Some years ago, a reporter for the Los Angeles Times called me on the telephone and asked what my favorite cookbook was. I was totally nonplussed. How do you choose just one? I wondered. I don’t think I gave her a very suitable response and to this day still ask myself how she ever came up with my name and phone number. The ARTICLE she was writing was actually about a vintage cookbook store in Burbank that has since relocated to Pasadena.
Even so, the idea of “a favorite cookbook” has lingered on all these years later. I might have said that Ida Bailey Allen’s Service cookbook was my favorite – it was the cookbook from which I learned how to cook and bake even though, at the age of ten, my recipes were limited to cookies and brownies and muffins. Quite possibly I might have rattled out the names of some of the cookbooks I was reading AT THAT TIME. Like so many of us with favorite novelists – our favorite is the one we are reading RIGHT NOW.
Now, granted – my favorite ten wouldn’t necessarily be YOUR favorite ten. For one thing, my #1 and #2 favorites are “Grandma’s Favorite” which is a collection of Schmidt family favorite recipes, collected over a period of twenty years, and #2 is The Office Cookbook, compiled and published by my employer of twenty seven years. I was greatly involved in the compiling and publishing of both these cookbooks—so I know for a fact that a lot of my favorite recipes are in them. So, that leaves eight more and I will name the cookbook and try to give you a brief explanation why this book is in my top ten.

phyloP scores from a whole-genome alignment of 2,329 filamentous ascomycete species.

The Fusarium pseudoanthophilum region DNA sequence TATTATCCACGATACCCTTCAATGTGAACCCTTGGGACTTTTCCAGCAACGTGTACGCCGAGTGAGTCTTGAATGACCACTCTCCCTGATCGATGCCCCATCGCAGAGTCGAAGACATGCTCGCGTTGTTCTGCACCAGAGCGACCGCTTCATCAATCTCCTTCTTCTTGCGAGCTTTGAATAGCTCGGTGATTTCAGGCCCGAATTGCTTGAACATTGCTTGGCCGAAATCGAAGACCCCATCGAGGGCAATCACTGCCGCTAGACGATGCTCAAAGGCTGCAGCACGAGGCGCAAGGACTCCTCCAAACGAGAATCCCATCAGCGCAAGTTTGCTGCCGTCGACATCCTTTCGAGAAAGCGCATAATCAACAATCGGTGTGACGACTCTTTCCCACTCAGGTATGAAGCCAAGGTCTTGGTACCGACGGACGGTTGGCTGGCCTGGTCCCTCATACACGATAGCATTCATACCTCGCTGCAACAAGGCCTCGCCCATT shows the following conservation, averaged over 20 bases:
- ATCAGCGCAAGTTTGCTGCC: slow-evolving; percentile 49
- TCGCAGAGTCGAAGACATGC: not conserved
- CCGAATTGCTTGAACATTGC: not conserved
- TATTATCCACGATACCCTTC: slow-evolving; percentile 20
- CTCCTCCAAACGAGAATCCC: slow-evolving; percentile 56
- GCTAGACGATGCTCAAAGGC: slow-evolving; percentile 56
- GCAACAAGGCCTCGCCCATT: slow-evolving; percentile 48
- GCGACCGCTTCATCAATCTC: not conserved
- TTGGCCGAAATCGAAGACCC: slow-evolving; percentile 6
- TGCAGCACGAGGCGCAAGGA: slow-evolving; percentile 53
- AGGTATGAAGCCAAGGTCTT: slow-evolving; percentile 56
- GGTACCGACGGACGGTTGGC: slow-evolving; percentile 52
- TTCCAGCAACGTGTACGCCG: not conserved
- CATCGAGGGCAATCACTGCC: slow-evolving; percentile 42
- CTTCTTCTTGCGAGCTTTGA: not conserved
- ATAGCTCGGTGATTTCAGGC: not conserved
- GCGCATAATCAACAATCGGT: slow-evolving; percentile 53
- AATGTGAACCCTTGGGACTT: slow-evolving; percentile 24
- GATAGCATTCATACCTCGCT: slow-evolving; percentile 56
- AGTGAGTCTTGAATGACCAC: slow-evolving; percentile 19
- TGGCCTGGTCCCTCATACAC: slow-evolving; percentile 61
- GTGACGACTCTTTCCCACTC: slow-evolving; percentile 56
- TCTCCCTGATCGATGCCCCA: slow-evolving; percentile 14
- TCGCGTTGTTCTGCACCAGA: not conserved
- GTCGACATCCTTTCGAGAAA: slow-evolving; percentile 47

#3 is “500 TREASURED COUNTRY RECIPES” from Martha Storey and Friends –from Storey Books in Vermont. Why do I like it so much? Whenever I am searching for a recipe (and it’s not in Grandma’s Favorite or The Office cookbook) – “500 Treasure Country Recipes” is probably the next book I will pluck off my shelves. Occasionally, I’ll be searching for something to include in an article on my blog – or I might be searching for something unusual, like Vinegar Candy – because someone wrote and asked me about it. I love the format of “500 Treasured Country Recipes” and I like that it includes many preserving recipes, whether it’s a canning recipe or drying or freezing the harvest. Published in 2000, it’s still very up-to-date eleven years later. It really is a TREASURE.